Soft-focused close-ups, beautiful location photography, and a lush soundtrack are what you expect from a 1960s Delmer Daves production helped by Lucien Ballard and Max Steiner - and they are all here. However, so is the tilt from serious to hysterical. Rich and friendly Brian Aherne and Natalie Schafer (as Stanton and Marion Corbett) help give it an upper-crusty air. Despite taking second billing, "Susan Slade" stars Stevens. It was a quick follow-up to "Parrish" (1961) starring Donahue. Both Donahue and Stevens were popular for their television characters "Sandy" and "Cricket" plus numerous magazine covers catering to young adults. In this one, the soap bubbles are on fire - literally, at a crucial moment.

***** Susan Slade (11/8/61) Delmer Daves ~ Connie Stevens, Troy Donahue, Dorothy McGuire, Lloyd Nolan
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Burnin' Baby
johnnymacfox27 July 2008
Warning: Spoilers
I remember going out to a drive in movie with my parents when I was a 7 year old. I was too young to understand the concept of the film but I do remember a blonde named Susie who had a baby, went horseback riding and almost got killed, and who went crazy a lot. I'll be 54 within the next week from today, but I read a review about the movie on a site called that helped me understand the movie a lot better than I did then when I was 7. I haven't seen it since then. And I remember the part where the baby picked up the cigarette lighter while his mom Susie (Connie Stevens) was talking to this visiting guy (Troy Donahue), then a minute later I heard the baby crying from the other room and as Susie and the guy ran into that room, the scene of that kid burning on his bed really jolted me out of my back car seat in a horrifying kind of way that my mom and dad had to calm me down. It was a nightmare on the silver screen that I'd never forget to this day. But from the reviews that I've read including the other comments on IMDb, I feel this movie is a must see and should be released on DVD. Hey, Warner Bros! Where are you when we need you? Please release this movie on video. I'd like to see it again.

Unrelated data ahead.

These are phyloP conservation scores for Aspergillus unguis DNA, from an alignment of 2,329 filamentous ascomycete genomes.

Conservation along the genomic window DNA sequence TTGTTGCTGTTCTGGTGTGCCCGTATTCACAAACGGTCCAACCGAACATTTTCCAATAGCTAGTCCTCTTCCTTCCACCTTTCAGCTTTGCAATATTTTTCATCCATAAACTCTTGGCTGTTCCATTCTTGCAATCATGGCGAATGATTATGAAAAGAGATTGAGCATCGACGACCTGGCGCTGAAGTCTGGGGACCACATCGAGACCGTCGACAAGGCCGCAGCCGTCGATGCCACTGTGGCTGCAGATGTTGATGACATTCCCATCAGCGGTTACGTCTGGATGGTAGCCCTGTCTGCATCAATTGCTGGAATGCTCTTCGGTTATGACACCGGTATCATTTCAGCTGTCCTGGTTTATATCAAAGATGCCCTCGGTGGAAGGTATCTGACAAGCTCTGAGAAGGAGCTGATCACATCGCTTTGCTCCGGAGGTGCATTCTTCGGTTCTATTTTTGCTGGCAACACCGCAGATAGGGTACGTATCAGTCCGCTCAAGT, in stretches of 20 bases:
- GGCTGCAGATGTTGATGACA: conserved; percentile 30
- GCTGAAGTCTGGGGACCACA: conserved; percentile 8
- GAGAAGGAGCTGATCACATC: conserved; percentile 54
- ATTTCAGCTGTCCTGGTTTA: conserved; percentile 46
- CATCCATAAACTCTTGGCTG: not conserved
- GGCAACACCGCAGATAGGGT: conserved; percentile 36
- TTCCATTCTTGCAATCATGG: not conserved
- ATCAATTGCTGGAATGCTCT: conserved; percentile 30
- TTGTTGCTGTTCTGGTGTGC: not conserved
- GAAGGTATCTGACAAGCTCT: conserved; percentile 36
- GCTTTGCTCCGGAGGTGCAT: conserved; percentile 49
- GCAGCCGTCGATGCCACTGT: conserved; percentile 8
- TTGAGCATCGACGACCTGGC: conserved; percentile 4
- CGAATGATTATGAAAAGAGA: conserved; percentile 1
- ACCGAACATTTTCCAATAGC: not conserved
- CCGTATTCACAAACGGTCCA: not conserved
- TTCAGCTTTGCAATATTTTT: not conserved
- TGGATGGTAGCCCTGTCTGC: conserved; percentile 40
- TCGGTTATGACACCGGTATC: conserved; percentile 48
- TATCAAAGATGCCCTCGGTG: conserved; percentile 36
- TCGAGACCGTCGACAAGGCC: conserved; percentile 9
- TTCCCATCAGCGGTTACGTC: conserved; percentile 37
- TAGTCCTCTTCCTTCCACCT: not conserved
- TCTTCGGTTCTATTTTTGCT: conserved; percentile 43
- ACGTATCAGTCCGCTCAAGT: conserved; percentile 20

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Delightfully bad
hamalu284 January 2009
I can't believe I'm seeing "Susan Slade" again after all these years on Turner Classic Movies. Warner Bros cranked out these formula films with the same contract players for years. From "A Summer Place" to "Parrish," the exquisite music of Max Steiner and deft directing of Delmar Daves against a picturesque backdrop combined to create a certain screen magic for a naive early 60s generation. Troy Donohue was the handsome, brooding good guy, played with all the charisma of a turnip. Connie Stevens, not exactly Academy Award material her own self, was the naughty nubile. A supporting cast of fine older actors (Lloyd Nolan, Dorothy McGuire) helped with credibility, but couldn't overcome this sappy script. The names of the young characters rivaled the Elvis movies for creative crud (Con White, Hoyt Becker). Still, I watched and remembered. And it was 1961 all over again.
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Horrifying, when you look beneath the hilarious surface
broberts-213 August 2001